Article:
Aside from some still images, it would be years before the general public saw what Zapruder's camera had captured. (Life even withheld frame 313 "out of deference to the grieving Kennedy family," Stolley has explained.)

In 1969, about a year before his death, Zapruder testified as to the film's authenticity during the New Orleans trial of Clay Shaw, the only person ever prosecuted for the assassination. District Attorney Jim Garrison played the film for the jury 10 times - a scene that formed the dramatic crescendo of Oliver Stone's 1991 film, "JFK."

Most Americans did not see the Zapruder film in motion until March 1975, when ABC News aired a copy during Geraldo Rivera's weekly "Good Night America" show.

The outcry helped spur formation of the House Select Committee on Assassinations, which would famously conclude that the murder was most likely the result of a conspiracy involving multiple shooters.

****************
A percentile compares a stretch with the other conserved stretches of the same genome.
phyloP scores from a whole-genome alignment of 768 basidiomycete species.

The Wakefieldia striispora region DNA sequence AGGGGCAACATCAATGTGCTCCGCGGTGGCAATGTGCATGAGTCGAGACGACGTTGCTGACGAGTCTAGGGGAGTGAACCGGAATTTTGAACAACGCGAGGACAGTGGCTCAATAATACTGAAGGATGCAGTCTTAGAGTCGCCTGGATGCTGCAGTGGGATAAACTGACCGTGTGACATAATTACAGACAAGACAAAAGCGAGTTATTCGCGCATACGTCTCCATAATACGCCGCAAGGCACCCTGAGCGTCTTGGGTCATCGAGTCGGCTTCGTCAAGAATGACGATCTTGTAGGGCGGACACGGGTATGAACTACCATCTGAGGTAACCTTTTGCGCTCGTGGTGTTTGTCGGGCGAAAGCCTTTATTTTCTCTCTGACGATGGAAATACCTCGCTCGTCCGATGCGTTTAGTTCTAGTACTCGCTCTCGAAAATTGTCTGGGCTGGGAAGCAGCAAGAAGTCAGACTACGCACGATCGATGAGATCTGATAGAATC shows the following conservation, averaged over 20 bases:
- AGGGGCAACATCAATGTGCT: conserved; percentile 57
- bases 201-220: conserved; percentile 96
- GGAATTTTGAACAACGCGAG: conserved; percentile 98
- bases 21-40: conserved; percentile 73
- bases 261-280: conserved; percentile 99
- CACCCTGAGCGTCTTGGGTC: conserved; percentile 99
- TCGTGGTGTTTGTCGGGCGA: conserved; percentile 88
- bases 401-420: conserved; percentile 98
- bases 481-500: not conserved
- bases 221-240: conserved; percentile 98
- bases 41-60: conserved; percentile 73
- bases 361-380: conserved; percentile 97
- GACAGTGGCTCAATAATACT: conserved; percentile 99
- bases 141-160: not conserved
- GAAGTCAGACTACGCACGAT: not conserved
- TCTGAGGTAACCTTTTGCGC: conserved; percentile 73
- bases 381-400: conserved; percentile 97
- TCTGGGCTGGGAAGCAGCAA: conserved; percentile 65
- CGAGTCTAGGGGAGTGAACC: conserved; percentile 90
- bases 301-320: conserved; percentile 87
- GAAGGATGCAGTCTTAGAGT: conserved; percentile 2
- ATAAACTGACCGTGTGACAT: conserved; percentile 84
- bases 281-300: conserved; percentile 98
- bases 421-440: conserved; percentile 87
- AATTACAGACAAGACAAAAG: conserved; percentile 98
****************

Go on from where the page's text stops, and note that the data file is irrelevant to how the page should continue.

In April 1975, Time, Inc. transferred the original camera print and copyrights back to the Zapruder family. The National Archives and Records Administration agreed to store the film "as a courtesy."

In 1999, the government agreed to pay Zapruder's family more than $16 million for the film. The Sixth Floor Museum in Dallas owns the copyright.

The original is now housed at the archives' facility in College Park, Md., in a cold-storage vault, where conditions are kept at a constant 25 degrees Fahrenheit and 30 percent relative humidity. On Oct. 22, a technician removed the film from its protective can for its first inspection in 11 years.